Deep down you have a fear of not being good enough, not deserving even the things you may have hard-earned. Sometimes you feel like an imposter in your own life because you weren’t allowed any self-worth growing up. Or even for a good part of your adult life. You seek out people who will treat you poorly because it feels familiar. You will create self-defeating scenarios just because of the fear or deep belief that you aren’t worthy. Logically, you know it’s stupid and a whole lot crazy. But this happens so quietly, sneaks up on you so stealthily that by the time you realize what bullshit you are doing, you’ve already created an issue. Maybe it’s a small fixable issue or it’s a huge issue that hurts someone else. And it always hurts you because you are set on punishing yourself for being alive.

My mother, rest her soul, would tell me as a kid, “Your father didn’t drink until we had kids” as if to blame me. I don’t think she realized that to my tiny ears, that it sounded like she blamed me. I think it was more a statement of fact. As if my presence was the cause of his bullshit. The cause of his alcoholism was probably a mental illness left undiagnosed and treated. Not me. But I have walked around on this earth for 48 years feeling like I wasn’t worthy, deserving and that I was the root cause of my family’s problems even when my brain tells me it isn’t.

It’s exhausting fighting all this deeply engrained crap. It hurts you and others. My cousin and I lament on how we are so tired of this shit still leaking into our lives, affecting us. We’ve come a really huge way but still, we struggle. And it pisses us off. I think the anger is the key to exorcising these old demons. Using the anger to get that next bit of really tough therapy or making up my mind to just short circuit the behavior by really being cognizant of my cues and feelings that precede or accompany the self-defeating mechanisms. I’m so done with this stuff. I’m tired of it affecting my life. It feels as if my father or whatever craziness from my youth is still controlling me and I have had enough. Enough is enough is enough.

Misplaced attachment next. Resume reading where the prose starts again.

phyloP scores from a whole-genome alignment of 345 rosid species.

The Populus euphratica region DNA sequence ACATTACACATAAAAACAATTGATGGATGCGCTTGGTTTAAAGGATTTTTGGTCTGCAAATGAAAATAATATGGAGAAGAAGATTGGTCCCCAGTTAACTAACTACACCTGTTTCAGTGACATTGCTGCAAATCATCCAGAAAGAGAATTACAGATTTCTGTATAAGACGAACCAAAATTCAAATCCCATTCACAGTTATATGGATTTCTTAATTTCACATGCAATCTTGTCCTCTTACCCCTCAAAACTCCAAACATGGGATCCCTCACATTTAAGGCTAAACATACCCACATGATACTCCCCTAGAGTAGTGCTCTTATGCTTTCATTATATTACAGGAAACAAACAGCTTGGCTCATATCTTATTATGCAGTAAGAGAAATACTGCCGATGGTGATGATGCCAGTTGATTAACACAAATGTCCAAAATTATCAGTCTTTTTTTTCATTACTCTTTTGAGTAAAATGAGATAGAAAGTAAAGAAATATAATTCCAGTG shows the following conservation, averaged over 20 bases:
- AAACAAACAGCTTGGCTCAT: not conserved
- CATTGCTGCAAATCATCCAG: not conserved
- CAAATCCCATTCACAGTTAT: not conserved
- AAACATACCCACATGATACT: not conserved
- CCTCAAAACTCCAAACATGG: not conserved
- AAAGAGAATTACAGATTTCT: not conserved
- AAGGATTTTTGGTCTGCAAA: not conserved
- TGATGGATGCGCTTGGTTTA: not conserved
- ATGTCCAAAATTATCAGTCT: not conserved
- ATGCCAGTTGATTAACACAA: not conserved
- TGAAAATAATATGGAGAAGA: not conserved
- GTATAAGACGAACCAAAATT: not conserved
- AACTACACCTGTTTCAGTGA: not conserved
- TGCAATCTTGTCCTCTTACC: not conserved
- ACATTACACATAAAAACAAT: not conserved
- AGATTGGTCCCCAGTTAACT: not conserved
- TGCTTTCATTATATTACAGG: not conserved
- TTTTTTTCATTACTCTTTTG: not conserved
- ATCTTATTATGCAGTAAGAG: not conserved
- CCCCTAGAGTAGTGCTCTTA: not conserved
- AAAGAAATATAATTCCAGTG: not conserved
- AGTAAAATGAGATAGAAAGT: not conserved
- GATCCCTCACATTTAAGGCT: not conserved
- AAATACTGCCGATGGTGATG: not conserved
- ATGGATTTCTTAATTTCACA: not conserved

I’ve never used my past as an excuse but I’m tired of my past hurting me. Sick of it. So sick of it. I’m done. Completely done with this stuff. I’ve come a long way but it’s time to finish off the last bits of it. To really focus on when I’m doing things to hurt myself or others even if it’s always unintentional. To stop the self-sabotage because I have a deep seated fear that I’m not deserving or not good enough. I’m just so done.

The bottom line is that I didn’t cause my father to drink, I didn’t ruin their life, I made a lot of mistakes, I did a lot of stupid stuff in my life, I allowed people into my life that definitely did not have my best interests at heart. No more. I’m done.

Sometimes It’s Just Hard Work

I went through this whole intuitive eating/ movement kick earlier this year. Renouncing diets (still do) and advocating doing what you feel like doing. I gained roughly 25 lbs. I know because I went back to weighing myself occasionally but without judgment and criticism. I noticed my clothes were getting tighter. I felt crappy. I was happier because I was free from diets but what these ladies preach may not be completely great for me.

My employer is participating in the Global Challenge where you set up teams of seven of your co-workers and record your steps each day trying to outdo one another. You get this little digital pedometer that syncs with an app to your phone. The challenge runs for 100 days and I’m 51 days in. My daily goal has been 10k steps the first part and now it’s 10.5k steps. I know I have to set achievable goals or I will drive myself crazy with the failure of it.